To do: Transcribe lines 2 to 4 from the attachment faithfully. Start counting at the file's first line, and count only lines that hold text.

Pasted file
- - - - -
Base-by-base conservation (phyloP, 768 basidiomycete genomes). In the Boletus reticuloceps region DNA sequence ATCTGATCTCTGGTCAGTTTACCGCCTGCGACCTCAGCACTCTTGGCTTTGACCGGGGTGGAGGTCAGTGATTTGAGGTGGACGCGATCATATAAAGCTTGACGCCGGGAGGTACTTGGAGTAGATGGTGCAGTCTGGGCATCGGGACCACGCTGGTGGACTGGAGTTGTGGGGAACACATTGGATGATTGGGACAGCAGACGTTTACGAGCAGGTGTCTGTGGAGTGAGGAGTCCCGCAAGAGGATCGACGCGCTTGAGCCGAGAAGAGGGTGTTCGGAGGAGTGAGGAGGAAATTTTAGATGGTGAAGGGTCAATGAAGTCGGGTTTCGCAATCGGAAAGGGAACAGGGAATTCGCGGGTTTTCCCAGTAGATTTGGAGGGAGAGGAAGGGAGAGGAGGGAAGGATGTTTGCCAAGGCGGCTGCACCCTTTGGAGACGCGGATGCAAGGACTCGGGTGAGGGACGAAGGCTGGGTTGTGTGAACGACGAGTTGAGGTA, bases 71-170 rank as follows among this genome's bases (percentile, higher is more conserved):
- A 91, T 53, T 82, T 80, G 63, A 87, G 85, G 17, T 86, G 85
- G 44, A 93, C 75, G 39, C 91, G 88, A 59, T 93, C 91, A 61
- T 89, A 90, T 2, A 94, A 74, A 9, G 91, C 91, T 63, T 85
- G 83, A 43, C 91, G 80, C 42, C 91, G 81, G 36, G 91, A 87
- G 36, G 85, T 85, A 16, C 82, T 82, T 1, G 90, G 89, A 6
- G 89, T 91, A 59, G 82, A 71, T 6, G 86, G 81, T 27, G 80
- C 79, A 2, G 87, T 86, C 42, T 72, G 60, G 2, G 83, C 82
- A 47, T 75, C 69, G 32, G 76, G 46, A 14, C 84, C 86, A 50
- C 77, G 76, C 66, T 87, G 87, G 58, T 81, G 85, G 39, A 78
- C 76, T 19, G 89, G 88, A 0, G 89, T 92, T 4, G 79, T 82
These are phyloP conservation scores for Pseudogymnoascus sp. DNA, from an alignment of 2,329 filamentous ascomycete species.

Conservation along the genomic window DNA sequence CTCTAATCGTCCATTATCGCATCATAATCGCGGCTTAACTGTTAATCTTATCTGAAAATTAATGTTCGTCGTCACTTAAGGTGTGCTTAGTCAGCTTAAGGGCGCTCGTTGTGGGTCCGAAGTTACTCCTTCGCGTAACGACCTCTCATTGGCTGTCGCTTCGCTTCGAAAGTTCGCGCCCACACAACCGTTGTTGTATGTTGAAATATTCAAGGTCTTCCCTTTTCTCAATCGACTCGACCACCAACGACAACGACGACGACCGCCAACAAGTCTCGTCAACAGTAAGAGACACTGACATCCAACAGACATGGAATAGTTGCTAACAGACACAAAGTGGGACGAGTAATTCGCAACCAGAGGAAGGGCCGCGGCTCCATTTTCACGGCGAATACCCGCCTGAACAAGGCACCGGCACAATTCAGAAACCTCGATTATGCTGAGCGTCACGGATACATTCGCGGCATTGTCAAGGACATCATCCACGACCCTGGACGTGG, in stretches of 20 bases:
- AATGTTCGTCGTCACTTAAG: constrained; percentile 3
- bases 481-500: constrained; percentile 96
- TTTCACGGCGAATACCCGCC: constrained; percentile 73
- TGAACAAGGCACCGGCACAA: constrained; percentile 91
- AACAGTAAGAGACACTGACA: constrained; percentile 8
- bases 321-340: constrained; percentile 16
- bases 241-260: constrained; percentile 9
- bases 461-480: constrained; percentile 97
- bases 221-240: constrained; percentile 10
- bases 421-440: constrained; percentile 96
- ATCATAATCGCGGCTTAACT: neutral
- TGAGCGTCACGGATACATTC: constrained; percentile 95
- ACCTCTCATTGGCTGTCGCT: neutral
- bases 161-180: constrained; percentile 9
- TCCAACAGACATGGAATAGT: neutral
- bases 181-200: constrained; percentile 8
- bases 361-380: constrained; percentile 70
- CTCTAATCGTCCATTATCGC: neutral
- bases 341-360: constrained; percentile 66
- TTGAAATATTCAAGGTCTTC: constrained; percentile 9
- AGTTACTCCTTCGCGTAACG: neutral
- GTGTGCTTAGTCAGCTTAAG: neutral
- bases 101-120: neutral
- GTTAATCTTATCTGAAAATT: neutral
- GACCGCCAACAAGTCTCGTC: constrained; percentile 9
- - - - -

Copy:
- A 91, T 53, T 82, T 80, G 63, A 87, G 85, G 17, T 86, G 85
- G 44, A 93, C 75, G 39, C 91, G 88, A 59, T 93, C 91, A 61
- T 89, A 90, T 2, A 94, A 74, A 9, G 91, C 91, T 63, T 85